Monday, February 29, 2016

For acute low back pain, naproxen alone works best

In urgent and primary care settings, when a patient requests medication for acute low back pain without radicular symptoms, I typically prescribe naproxen and cyclobenzaprine, adding oxycodone/acetaminophen if the pain seems especially severe. But two recent articles in American Family Physician will likely lead me to change my practice.

The first article is a Medicine by the Numbers that reviewed the number needed to treat (NNT) and number needed to harm (NNH) from a pooled analysis of trials evaluating cyclobenzaprine for low back pain. Compared to placebo, cyclobenzaprine was more likely to lead to global symptom improvement by day 10 of treatment, with an impressive NNT of 3. Unfortunately, it was also much more likely to cause dizziness, nausea, drowsiness, and dry mouth, with a NNH of 4 for any adverse effect. In other words, participants were almost as likely to feel worse on the drug as they were to feel better. Further, most trials did not use intention-to-treat analysis or had other important flaws in quality, making even this marginal benefit uncertain.

The second article is a POEM that summarized a randomized trial comparing functional outcomes in adults with acute, nontraumatic, nonradicular low back pain who received naproxen plus placebo, naproxen plus cyclobenzaprine, or naproxen plus oxycodone/acetaminophen for 10 days. Research associates blinded to treatment arm assignment assessed participants for pain and functional outcomes in telephone interviews conducted at 7 days and 3 months of follow-up. There were no statistical differences between groups in either outcome at either time point. However, the NNH for adverse effects was 7.8 for cyclobenzaprine and 5.3 for oxycodone/acetaminophen.

Based on this information, I plan to prescribe naproxen alone for most patients with acute low back pain and no contraindications to nonsteroidal anti-inflammatory drugs (NSAIDs); reserve cyclobenzaprine for patients who can't use NSAIDs; and prescribe oxycodone/acetaminophen only in patients who can't tolerate NSAIDs or cyclobenzaprine.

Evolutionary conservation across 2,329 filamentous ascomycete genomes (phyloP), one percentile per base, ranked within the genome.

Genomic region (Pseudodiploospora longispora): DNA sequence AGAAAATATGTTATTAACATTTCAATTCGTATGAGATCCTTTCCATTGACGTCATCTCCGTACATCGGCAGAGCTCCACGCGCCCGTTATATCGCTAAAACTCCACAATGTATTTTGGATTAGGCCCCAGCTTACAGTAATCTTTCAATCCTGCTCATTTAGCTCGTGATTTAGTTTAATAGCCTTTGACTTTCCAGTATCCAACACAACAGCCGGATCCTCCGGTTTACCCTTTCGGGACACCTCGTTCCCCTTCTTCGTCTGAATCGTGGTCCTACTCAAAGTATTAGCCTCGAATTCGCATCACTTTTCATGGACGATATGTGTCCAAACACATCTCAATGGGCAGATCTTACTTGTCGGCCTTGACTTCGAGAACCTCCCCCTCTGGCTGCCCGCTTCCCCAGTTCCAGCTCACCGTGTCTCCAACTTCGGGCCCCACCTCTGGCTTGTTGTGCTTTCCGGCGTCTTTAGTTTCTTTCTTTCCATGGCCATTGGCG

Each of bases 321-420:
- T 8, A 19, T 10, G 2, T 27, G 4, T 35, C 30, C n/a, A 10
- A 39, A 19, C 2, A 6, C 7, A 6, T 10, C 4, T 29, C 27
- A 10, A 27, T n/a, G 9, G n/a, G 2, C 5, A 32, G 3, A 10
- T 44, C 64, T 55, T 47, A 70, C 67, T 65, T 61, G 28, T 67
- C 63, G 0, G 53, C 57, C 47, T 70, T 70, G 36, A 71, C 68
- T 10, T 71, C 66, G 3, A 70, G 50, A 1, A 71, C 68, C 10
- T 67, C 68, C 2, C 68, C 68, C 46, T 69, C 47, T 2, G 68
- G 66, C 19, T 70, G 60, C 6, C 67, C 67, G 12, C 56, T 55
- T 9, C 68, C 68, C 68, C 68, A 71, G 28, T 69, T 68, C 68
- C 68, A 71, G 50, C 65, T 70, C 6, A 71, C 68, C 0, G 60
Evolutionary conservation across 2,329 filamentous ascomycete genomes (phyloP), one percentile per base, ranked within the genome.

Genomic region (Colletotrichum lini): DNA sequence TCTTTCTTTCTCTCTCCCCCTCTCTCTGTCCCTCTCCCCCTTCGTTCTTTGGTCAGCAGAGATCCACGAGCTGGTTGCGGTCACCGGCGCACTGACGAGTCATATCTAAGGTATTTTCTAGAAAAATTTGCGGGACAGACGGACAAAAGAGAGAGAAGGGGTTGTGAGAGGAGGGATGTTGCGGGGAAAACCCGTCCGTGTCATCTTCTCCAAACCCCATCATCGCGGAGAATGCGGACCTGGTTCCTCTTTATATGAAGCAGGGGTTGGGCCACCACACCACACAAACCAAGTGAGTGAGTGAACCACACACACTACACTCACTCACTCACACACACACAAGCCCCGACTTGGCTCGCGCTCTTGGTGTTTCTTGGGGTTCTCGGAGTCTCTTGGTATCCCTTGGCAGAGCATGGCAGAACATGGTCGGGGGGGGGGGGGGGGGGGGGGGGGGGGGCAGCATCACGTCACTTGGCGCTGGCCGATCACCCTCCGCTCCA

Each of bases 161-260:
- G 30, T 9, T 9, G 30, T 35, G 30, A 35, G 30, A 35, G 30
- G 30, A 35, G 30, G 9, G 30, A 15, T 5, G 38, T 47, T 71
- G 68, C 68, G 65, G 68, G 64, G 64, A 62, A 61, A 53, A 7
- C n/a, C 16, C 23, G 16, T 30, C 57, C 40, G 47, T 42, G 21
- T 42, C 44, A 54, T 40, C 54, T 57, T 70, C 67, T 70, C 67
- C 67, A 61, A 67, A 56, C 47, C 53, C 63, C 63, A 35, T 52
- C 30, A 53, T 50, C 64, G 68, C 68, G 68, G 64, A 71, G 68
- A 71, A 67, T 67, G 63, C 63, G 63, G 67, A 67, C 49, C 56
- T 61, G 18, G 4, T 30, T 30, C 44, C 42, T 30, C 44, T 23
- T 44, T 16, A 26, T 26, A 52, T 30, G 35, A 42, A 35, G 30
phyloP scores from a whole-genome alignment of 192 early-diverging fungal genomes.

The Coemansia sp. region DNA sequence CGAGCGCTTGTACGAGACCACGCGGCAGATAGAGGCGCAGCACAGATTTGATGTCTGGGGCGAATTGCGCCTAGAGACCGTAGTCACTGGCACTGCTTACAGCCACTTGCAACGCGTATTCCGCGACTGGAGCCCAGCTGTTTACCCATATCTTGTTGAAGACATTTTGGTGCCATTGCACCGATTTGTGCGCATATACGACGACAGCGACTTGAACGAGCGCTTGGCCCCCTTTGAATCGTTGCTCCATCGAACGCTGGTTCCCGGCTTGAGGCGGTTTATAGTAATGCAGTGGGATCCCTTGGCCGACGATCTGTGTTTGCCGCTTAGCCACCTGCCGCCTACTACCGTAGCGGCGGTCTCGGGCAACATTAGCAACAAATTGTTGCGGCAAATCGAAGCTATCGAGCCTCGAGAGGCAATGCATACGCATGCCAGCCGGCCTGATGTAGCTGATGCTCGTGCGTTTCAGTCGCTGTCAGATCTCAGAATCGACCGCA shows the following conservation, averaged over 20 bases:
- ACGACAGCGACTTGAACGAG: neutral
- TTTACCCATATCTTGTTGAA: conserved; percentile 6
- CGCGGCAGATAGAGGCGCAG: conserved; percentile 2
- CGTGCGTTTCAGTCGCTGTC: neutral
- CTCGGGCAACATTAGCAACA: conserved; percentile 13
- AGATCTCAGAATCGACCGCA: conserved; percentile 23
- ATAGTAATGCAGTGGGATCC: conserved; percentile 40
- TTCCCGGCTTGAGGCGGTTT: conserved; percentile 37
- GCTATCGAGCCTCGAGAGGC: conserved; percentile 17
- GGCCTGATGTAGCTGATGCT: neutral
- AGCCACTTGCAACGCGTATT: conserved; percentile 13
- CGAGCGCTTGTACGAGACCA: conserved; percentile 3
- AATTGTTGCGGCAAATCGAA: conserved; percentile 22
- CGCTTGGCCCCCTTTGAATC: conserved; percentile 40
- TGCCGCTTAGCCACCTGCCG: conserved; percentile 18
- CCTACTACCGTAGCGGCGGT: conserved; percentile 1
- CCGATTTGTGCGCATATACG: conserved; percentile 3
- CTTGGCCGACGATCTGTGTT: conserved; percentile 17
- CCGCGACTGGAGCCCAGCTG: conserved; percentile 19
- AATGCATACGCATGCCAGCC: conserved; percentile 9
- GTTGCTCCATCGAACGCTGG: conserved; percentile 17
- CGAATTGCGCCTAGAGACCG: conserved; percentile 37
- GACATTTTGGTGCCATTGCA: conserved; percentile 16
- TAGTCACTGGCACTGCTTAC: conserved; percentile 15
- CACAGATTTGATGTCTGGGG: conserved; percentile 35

This post first appeared on the AFP Community Blog.

Monday, February 22, 2016

Direct primary care enters the mainstream

Burnout among medical professionals has risen sharply, particularly among primary care physicians. A 2014 survey found that more than half of U.S. physicians reported at least one symptom of burnout (depersonalization and/or emotional exhaustion), and nearly as many are dissatisfied with their work-life balance, both worse than a similar survey from 2011. In a recent perspective in the New England Journal of Medicine, primary care internist Suzanne Koven described "the doctor's new dilemma": how to build healing relationships with patients in the face of 15-minute visits and overwhelming electronic documentation burdens:

Do I ask [the patient] what’s really bothering her and risk a time-consuming interaction? Or do I accept what she’s saying at face value and risk missing a chance to truly help her? ... If we ask about the pastry, we fall hopelessly behind in administrative tasks and feel more burned out. If we don’t ask about the pastry, we avoid the kind of intimacy that not only helps the patient, but also nourishes us and keeps us from feeling burned out.

New York Times editorial by Dr. Robert Wachter (author of The Digital Doctor) stated plainly what I and many other family doctors have felt for some time: quality measurement in medicine and the elaborate documentation required to support it has gone too far. "Our businesslike efforts to measure and improve quality are now blocking the altruism, indeed the love, that motivates people to enter the helping professions," Wachter argued. Perhaps the core measures sets announced last week by an alliance of private and public insurers and physician and patient organizations will reduce the measurement burden, but count me as a skeptic.